"Guys that hit with runners in scoring position are very valuable people," interim manager Brian Snitker said. "We're not doing it right now. We're getting guys on. We just can't pierce a gap."
The Braves scored in just three of the 31 innings played against Milwaukee, and all but one of their five runs came courtesy of the two-run home runs supplied by Gordon Beckham and Tyler Flowers. Given that the Braves had totaled just six home runs in their previous 19 home games, it was nice to get instant offense via a couple long balls.
But the Braves could have created more damage with a little assistance from their key run producer Freddie Freeman, who stranded 18 runners and went 1-for-15 during this three-game set. Unfortunately, this was just an extension of the run-producing woes experienced by Atlanta's first baseman, who has recorded just one hit in 26 at-bats with runners in scoring position dating back to April 24.
If Freeman straightens himself out and begins moving toward the mean, it could prove quite beneficial for the Braves. The 26-year-old slugger entered this season having his .313 with RISP from 2011-15. Despite battling a sore right wrist, he led the Majors last year when he batted .376 with RISP.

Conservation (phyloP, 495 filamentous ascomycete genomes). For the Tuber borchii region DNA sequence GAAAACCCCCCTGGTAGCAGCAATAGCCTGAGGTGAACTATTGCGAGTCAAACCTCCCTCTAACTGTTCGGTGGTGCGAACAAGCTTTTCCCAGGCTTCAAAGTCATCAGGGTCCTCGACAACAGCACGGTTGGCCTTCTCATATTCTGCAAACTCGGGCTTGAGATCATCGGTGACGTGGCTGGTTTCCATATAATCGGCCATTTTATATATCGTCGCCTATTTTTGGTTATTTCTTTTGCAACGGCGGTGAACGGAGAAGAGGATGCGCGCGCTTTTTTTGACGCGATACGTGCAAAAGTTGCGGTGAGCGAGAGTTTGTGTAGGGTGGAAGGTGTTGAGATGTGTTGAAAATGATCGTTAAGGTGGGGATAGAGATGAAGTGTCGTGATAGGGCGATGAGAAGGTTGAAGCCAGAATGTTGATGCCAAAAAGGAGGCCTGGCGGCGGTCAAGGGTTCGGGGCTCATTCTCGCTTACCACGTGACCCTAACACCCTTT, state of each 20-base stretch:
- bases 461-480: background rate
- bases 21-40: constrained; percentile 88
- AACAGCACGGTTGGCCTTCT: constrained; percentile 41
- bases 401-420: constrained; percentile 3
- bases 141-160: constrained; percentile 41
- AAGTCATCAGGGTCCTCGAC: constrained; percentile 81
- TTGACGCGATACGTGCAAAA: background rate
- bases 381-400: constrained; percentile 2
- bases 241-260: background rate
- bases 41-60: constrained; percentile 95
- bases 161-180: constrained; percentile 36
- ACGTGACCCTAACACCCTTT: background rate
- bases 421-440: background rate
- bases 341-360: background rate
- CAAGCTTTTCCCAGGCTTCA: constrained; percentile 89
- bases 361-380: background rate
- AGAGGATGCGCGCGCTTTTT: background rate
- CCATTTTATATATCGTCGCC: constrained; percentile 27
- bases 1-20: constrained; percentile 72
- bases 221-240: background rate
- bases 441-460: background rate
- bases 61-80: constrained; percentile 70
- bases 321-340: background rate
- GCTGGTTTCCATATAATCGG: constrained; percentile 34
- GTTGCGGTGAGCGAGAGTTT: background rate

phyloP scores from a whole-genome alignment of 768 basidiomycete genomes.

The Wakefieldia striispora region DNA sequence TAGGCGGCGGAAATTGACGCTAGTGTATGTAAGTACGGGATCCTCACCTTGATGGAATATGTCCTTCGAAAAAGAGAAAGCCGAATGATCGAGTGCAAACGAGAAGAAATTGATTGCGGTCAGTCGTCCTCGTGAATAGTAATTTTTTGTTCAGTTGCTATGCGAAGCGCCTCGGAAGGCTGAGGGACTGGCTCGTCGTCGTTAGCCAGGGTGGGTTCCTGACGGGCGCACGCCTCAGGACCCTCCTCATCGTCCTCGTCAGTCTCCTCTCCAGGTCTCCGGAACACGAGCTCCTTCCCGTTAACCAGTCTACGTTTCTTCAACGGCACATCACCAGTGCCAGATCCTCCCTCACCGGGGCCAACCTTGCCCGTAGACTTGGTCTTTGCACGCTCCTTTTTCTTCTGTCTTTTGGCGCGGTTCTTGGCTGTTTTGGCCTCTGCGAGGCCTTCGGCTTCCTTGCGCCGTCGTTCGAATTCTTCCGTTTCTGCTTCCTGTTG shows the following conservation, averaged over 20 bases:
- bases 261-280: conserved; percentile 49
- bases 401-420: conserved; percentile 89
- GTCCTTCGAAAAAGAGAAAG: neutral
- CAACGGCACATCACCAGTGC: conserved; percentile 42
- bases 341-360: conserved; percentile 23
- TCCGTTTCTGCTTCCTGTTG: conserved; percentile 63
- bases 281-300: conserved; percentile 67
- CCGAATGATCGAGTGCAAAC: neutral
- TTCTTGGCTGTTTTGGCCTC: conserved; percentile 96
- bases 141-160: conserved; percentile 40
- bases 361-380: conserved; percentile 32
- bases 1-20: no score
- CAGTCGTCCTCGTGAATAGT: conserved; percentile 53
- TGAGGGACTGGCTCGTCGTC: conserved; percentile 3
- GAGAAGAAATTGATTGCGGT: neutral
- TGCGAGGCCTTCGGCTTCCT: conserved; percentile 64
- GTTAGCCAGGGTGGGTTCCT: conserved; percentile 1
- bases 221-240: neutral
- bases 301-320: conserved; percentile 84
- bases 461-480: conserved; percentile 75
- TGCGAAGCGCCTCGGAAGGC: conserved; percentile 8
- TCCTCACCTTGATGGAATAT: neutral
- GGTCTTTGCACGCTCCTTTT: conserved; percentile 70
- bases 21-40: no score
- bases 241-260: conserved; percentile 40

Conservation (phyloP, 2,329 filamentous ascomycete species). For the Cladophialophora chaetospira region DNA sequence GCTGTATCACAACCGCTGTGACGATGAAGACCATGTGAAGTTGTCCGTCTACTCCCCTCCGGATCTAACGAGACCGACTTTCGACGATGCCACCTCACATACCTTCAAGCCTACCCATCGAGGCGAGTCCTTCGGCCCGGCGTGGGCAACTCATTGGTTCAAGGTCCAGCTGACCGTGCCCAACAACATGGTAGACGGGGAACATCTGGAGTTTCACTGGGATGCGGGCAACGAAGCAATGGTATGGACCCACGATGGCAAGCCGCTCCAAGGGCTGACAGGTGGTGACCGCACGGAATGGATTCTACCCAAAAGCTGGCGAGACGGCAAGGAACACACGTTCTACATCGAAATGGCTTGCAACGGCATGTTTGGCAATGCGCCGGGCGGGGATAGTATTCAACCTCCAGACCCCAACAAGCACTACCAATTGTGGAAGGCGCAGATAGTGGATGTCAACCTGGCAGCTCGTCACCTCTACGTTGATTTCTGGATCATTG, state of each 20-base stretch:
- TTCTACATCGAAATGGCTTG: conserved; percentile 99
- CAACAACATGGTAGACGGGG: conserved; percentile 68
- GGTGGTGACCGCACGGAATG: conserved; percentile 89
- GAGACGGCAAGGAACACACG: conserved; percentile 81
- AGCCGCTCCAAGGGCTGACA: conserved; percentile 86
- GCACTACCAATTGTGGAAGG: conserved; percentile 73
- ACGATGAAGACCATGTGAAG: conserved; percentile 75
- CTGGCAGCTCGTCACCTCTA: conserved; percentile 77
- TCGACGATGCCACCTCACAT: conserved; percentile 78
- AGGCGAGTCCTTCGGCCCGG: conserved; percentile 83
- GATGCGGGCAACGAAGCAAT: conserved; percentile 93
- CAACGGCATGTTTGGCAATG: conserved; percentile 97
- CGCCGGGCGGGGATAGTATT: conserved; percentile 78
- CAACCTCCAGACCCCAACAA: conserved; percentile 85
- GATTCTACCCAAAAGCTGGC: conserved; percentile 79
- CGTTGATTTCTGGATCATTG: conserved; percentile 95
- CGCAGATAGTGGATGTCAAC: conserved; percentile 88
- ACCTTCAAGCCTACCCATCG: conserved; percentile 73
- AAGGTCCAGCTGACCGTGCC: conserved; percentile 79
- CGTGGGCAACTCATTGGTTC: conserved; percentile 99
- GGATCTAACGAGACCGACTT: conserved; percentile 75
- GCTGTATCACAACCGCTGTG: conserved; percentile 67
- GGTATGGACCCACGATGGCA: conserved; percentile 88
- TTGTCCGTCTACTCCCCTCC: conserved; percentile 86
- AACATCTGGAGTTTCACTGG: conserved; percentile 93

"When I was here before, [Freeman] hit like .380 with runners in scoring position," said Snitker, who served as Atlanta's third-base coach from 2007-13. "It's just kind of where we're at right now."
Freeman enjoyed a two-homer game on Friday in Philadelphia, but he has batted just .186 with a .238 on-base percentage as the Braves have gone 4-10 dating back to May 12. He went hitless when he came to bat with a runner on first and second base with one out or less in each of his first three at-bats on Wednesday.
Then during Thursday's series finale, Freeman went hitless in three at-bats with a runner at second base. His seventh-inning strikeout against Jhan Marinez with two on in a two-run game quieted Atlanta's best scoring opportunity and added to the frustration that he has experienced when he has far too often come up empty in these situations over the past month.
Mark Bowman has covered the Braves for MLB.com since 2001. This story was not subject to the approval of Major League Baseball or its clubs.